Take a box of carrot cake mix, and follow the instructions except substitute the water for the same amount of reserved fig juice. Add 1/2 teaspoon cinnamon and 1/4 teaspoon nutmeg.

100_8901 (800x600)Next, you’ll want to hand chop the figs.

100_8899 (800x600)The recipe I have says to mix in a food processor. This seemed odd to me, and again, I don’t own a food processor, so I just carefully added my cake mix, figs and all, into a blender. I left the figs kinda chunky, but not entirely pureed. I put back into the mixing bowl and added with 1/3 cup of raisins that I’d soaked in brandy and 1/2 cup of sliced almonds. Then add the grated peel of one orange and a heaping dollop of orange marmalade. Viola.

100_8903 (800x693)Now you’re going to want to bake this puppy in a large bowl lined with foil and heavily sprayed with non-stick spray. Make sure that the foil extends beyond the rim of the bowl, making a collar. Cook at 350 degrees for 30 minutes, then lower the collar to cover the cake. Cook up to an hour and a half more, until a skewer comes out clean. I found mine was completely done fully 20 minutes sooner than the recommended cook time!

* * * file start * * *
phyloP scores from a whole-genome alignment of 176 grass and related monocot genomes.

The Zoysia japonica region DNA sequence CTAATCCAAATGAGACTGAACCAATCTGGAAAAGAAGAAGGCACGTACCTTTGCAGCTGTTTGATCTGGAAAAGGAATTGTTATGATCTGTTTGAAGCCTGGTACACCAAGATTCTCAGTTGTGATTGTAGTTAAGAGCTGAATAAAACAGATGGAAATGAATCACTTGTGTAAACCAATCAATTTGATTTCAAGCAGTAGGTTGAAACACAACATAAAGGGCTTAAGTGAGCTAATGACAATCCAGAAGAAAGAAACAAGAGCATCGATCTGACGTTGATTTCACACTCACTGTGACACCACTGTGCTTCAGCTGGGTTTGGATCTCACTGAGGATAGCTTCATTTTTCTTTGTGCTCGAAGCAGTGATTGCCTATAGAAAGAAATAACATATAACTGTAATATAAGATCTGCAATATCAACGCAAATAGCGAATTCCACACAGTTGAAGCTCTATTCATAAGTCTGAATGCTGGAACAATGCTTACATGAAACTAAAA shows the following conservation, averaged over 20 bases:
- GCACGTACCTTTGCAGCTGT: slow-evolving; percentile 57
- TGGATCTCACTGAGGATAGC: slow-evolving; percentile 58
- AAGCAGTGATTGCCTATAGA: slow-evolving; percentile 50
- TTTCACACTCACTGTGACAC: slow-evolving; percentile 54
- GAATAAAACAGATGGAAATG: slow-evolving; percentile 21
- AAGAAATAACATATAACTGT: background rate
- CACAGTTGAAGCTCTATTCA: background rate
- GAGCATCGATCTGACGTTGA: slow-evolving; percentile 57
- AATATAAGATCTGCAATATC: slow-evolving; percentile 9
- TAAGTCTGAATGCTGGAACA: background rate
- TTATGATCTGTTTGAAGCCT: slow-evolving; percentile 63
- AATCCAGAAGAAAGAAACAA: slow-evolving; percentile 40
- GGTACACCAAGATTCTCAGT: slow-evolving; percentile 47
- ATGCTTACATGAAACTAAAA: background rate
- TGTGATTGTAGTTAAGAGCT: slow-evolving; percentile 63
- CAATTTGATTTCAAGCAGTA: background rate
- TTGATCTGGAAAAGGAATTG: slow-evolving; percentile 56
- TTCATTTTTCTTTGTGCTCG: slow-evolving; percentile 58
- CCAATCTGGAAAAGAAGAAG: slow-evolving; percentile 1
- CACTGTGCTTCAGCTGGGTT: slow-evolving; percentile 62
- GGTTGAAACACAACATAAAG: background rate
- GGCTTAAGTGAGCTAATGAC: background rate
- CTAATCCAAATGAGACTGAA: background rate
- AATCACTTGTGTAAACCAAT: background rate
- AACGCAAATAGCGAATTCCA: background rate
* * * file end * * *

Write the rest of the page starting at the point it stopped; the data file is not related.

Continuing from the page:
Let it cool completely (preferably overnight), and then invert onto a platter.

Take the last of the reserved fig liquid and heat with 1/3 – 1/2 cup of rum or brandy. Drizzle on top of the cake. You can ignite if you wish and serve flambe, but I omitted this.

100_8935 (800x600)Drizzle the rummy figgy sauce on top.

100_8945 (800x521)This cake is extremely dense. It reminded me a bit of fruitcake, without the neon-colored fruit. Given how heavy it is, I do recommend you serve with a generous heap of freshly made whipped cream.

100_8944 (800x696)This cake was delicious. I had two helpings of it. (Seriously, this series is becoming the 12 pounds of Christmas – no joke!!) I think it would be a spectacularly fun recipe to show up with for your company holiday party or family Christmas gathering. Given the denseness, a little goes a long way. I suspect the figgy pudding I made would easily serve 10, possibly 12 or more.